8.  For That Matter, Goodbye Durc.  When I said in my The Plains of Passage critique that it felt realistic for Ayla to never see Durc again, I meant physically.  Like many people, I assumed that the root journey would set up one final meeting between mother and son, if only of their minds.  Durc does appear on Ayla's root journey, but it is clearly not the real Durc, just a symbol.  We learn nothing about the way Durc has been treated, or the type of man he has grown up to be, or what has become of the rest of Brun's clan.  I think if Auel gave us a meeting with Durc and nothing else, many fans would have been satisfied.  But no, she wouldn't even throw us that bone.

9.  Why Jondalar?  Why the Ninth Cave?  What is the point of Jondalar?  Are we really to believe that no one in Ice Age Europe was capable of loving Ayla as fiercely?  That if Ranec were Ayla's preferred mate, his love would not have brought her back from the void?

Jondalar is 30 years old by the end of the novel, yet no more mature than he was in The Mammoth Hunters.  Still avoids Ayla instead of telling her his feelings, still has violent rages borne of jealousy, and still has not an interesting thought in his head.  Anyone on the fence about his character would have been pushed over by his epically bad outcry: "HE'S MAKING MY BABY!"  How could anyone take him seriously after that?  Poor Danug, light years more mature despite being younger, must wonder how he ever looked up to this stupid lug.  What was the point of Ayla choosing him?  He does nothing that Ranec or another man couldn't do in his position.

Furthermore, what was the point of Ayla making an arduous journey across the continent to the cave where Creb's ancestors once lived?  What was the point if there was nothing special about that location apart from some pretty cave paintings?  Ayla couldn't have spread the Gift of Knowledge as a mamut?  The prior novels set it up so that something significant was awaiting Ayla at the end of her long journey.  The dream with the two sons, and the meeting with Guban and Yorga, suggested that it would be the setting of a major showdown between the Clan and the Others.  Instead, the Clan are nowhere to be found.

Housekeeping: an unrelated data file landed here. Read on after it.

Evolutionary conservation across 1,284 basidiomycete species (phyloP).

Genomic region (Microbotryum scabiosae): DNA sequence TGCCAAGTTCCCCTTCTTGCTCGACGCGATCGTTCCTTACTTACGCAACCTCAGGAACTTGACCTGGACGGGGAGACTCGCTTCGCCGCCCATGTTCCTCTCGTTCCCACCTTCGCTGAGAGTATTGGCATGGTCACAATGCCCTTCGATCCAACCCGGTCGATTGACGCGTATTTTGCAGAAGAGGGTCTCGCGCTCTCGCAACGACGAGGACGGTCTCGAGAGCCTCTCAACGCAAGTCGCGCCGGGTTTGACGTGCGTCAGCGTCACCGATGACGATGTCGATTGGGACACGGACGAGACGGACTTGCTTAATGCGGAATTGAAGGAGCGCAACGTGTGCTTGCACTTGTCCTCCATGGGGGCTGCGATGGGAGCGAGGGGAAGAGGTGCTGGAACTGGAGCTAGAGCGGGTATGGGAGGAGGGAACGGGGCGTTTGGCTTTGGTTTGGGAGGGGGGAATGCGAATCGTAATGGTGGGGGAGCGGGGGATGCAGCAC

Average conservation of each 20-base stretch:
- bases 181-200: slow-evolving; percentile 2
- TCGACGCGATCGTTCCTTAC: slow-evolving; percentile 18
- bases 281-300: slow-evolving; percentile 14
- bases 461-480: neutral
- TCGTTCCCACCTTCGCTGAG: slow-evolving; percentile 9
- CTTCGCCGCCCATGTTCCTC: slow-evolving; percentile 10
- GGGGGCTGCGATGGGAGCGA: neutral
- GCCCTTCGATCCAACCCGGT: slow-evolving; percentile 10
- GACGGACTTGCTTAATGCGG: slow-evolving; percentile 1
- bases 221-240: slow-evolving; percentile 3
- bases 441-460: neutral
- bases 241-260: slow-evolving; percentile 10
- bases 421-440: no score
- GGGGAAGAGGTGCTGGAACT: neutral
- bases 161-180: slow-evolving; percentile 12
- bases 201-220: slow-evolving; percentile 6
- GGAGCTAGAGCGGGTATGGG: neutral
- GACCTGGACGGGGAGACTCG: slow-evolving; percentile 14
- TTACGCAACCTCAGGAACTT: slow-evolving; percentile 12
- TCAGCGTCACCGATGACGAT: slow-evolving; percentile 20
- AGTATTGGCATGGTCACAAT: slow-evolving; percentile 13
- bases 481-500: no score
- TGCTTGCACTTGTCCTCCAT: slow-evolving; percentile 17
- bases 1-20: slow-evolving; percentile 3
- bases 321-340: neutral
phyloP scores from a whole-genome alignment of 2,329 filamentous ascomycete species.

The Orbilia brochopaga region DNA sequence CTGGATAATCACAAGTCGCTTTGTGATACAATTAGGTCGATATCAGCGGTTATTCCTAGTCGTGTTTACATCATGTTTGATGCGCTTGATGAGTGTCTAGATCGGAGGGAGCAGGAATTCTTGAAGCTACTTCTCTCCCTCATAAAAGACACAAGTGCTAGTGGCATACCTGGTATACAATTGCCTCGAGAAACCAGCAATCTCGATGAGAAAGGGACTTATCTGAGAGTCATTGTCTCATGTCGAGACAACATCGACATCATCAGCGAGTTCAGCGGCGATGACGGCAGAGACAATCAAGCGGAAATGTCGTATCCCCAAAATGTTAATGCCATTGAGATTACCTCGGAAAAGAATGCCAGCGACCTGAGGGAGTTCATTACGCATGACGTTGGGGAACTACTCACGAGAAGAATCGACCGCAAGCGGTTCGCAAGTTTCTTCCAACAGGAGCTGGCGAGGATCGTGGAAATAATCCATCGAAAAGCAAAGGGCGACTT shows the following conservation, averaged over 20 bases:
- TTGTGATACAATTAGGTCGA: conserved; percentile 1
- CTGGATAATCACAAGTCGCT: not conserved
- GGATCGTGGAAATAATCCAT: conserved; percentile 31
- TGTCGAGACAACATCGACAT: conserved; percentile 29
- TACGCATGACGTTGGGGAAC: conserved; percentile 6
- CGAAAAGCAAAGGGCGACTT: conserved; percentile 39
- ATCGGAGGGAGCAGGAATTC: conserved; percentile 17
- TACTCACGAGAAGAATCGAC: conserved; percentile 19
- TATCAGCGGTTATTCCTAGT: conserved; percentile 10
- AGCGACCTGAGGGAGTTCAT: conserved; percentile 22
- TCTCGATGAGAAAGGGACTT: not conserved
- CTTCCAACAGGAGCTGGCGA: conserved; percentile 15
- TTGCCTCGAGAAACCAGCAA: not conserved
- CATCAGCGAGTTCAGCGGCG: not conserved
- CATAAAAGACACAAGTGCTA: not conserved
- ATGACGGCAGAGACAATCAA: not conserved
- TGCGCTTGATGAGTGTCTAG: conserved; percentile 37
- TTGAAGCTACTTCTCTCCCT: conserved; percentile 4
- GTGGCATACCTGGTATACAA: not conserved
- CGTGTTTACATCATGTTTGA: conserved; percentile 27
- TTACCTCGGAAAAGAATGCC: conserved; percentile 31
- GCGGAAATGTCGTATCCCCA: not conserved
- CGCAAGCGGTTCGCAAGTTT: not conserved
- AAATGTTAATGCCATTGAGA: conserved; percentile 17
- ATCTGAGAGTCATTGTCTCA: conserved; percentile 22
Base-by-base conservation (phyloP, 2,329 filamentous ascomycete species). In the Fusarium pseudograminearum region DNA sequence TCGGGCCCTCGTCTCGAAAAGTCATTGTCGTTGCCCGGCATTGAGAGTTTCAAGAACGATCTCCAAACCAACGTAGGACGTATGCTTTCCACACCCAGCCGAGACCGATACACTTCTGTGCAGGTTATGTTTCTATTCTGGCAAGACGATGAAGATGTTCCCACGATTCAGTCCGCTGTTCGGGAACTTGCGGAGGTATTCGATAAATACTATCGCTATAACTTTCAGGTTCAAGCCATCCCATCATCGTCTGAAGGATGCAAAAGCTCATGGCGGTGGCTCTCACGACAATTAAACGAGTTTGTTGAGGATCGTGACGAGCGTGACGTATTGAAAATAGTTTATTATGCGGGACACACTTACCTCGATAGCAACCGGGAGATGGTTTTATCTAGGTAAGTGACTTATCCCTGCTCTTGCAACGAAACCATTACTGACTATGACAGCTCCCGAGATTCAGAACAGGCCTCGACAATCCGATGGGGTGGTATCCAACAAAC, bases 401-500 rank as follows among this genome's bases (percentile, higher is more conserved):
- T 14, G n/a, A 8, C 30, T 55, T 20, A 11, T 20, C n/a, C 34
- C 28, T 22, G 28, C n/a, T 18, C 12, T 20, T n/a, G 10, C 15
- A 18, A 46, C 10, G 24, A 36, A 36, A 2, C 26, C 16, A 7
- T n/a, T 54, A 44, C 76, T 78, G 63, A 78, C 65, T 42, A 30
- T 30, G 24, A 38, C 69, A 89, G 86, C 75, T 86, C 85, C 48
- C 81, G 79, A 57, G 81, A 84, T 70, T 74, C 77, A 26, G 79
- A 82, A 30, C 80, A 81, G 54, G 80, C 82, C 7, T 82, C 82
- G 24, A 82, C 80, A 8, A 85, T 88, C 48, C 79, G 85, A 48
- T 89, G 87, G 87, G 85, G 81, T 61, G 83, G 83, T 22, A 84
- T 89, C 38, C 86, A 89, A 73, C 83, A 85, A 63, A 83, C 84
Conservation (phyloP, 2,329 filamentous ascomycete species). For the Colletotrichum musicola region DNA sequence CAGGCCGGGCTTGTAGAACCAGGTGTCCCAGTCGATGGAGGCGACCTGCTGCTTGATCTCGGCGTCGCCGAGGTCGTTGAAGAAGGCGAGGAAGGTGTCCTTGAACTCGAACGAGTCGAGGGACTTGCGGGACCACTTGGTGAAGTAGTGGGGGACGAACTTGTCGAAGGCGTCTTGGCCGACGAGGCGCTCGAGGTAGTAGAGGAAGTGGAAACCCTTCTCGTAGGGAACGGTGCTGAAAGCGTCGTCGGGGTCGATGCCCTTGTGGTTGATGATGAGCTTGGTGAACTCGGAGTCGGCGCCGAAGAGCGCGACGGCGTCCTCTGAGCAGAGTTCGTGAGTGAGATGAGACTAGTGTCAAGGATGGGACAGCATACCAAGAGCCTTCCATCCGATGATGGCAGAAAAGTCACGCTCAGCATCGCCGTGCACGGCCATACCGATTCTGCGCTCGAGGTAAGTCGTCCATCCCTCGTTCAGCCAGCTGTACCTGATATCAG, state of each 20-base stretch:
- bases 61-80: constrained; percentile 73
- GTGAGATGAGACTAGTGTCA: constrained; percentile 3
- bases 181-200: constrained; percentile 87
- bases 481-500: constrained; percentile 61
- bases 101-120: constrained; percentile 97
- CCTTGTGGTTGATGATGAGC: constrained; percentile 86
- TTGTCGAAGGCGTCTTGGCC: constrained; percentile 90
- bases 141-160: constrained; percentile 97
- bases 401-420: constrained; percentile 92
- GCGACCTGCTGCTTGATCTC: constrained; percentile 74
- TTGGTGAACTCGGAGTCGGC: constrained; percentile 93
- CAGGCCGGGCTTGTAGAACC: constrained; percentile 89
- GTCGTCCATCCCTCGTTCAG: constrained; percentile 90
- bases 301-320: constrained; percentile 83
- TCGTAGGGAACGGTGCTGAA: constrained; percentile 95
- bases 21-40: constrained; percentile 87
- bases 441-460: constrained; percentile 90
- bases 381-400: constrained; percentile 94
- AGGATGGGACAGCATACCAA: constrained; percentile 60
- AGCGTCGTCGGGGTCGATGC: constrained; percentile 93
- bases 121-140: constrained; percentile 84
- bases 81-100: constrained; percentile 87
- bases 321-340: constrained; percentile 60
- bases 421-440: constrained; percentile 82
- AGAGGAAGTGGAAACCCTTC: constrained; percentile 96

That brings up the final question: what was the point of The Clan of the Cave Bear?  By itself, of course, it is an excellent study of the differences between two types of human.  But beyond that, the series suggests that Ayla's life with the Clan had a purpose, that she will use her experiences to make a difference that is widely felt.  Instead, we see that Ayla is practically unneeded to change people's way of thinking about the Clan.  Even in The Mammoth Hunters, the Mamutoi might have accepted Rydag long ago if Mamut had told them about his experiences.    

Other Points Worth Mentioning

1.  Why Is Modernity Always So Bad?  Every time Ayla goes on a mind trip and vaults ahead in time, the modern era is always presented in a foreboding fashion.  The lines are too straight and the colors are unnatural *ominous music*.  I understand the past 100 or 200 years would come as a shock to anyone from that time, but come on, it's not like we haven't done anything good since then.  Yes, how dare we come up with cures for heart ailments like Rydag's, ways to painlessly extract tumors, or methods of travel that take hours instead of days.

2.  Instantly Fluent.  I like how Danug and Druwez are practically fluent in Zelandonii after, what, a few months?  Or how Jondalar and Ayla instantly remember their Mamutoi upon meeting them, without being even slightly rusty or struggling to remember certain words, despite an eight-year lack of use.